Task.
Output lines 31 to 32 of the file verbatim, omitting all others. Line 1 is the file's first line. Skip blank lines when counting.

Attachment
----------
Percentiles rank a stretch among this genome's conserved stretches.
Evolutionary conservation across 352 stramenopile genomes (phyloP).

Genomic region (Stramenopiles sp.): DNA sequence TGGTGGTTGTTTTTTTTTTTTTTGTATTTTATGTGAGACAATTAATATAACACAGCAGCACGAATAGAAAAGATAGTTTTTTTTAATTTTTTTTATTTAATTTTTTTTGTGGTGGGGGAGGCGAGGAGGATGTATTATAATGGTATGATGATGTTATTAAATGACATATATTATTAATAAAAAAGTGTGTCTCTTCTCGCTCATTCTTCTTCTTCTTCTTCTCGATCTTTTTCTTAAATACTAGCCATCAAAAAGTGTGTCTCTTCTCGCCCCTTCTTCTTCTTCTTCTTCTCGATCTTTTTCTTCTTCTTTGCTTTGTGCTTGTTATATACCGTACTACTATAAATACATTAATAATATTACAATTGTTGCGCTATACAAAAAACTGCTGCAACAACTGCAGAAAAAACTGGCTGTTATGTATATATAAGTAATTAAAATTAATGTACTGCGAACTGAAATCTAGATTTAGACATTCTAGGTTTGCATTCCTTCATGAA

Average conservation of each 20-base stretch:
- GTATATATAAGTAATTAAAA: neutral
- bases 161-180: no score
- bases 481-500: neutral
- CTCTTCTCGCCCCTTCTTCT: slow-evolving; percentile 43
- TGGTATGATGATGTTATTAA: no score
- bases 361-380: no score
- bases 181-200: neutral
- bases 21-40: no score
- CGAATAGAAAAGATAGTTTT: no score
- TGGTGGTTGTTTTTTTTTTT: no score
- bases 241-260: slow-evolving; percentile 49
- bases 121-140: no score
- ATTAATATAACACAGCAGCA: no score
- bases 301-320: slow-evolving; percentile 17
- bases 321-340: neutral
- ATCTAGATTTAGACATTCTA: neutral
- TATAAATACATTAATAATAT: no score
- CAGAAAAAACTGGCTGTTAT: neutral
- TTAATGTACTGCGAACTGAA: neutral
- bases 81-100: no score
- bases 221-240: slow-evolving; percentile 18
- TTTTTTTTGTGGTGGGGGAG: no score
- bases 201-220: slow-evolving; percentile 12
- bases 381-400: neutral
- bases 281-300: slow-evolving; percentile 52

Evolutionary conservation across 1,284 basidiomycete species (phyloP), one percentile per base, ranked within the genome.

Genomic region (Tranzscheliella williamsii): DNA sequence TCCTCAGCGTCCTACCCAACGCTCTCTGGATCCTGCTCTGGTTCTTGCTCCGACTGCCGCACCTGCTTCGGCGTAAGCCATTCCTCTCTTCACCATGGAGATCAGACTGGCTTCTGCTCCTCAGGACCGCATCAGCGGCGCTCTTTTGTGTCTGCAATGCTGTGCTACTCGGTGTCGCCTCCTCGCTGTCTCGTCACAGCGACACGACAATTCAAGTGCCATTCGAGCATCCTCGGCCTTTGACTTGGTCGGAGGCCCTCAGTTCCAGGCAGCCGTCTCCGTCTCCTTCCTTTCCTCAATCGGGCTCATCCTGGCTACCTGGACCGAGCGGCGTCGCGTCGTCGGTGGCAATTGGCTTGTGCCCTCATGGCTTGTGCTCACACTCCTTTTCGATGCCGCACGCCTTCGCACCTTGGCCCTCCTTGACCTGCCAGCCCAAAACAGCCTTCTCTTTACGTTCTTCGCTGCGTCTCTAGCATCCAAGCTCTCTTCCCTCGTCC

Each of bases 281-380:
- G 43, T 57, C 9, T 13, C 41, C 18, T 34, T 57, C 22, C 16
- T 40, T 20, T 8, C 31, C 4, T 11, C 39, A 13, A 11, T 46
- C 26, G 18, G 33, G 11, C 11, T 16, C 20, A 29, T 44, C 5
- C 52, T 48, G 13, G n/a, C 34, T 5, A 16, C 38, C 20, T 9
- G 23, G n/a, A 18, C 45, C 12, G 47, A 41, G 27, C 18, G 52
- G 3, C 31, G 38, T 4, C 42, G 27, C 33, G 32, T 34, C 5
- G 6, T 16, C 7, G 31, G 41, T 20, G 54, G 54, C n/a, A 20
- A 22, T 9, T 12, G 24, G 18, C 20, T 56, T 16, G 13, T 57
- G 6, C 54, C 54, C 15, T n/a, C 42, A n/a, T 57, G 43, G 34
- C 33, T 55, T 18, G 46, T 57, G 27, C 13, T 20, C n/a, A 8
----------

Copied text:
Genomic region (Tranzscheliella williamsii): DNA sequence TCCTCAGCGTCCTACCCAACGCTCTCTGGATCCTGCTCTGGTTCTTGCTCCGACTGCCGCACCTGCTTCGGCGTAAGCCATTCCTCTCTTCACCATGGAGATCAGACTGGCTTCTGCTCCTCAGGACCGCATCAGCGGCGCTCTTTTGTGTCTGCAATGCTGTGCTACTCGGTGTCGCCTCCTCGCTGTCTCGTCACAGCGACACGACAATTCAAGTGCCATTCGAGCATCCTCGGCCTTTGACTTGGTCGGAGGCCCTCAGTTCCAGGCAGCCGTCTCCGTCTCCTTCCTTTCCTCAATCGGGCTCATCCTGGCTACCTGGACCGAGCGGCGTCGCGTCGTCGGTGGCAATTGGCTTGTGCCCTCATGGCTTGTGCTCACACTCCTTTTCGATGCCGCACGCCTTCGCACCTTGGCCCTCCTTGACCTGCCAGCCCAAAACAGCCTTCTCTTTACGTTCTTCGCTGCGTCTCTAGCATCCAAGCTCTCTTCCCTCGTCC

Each of bases 281-380: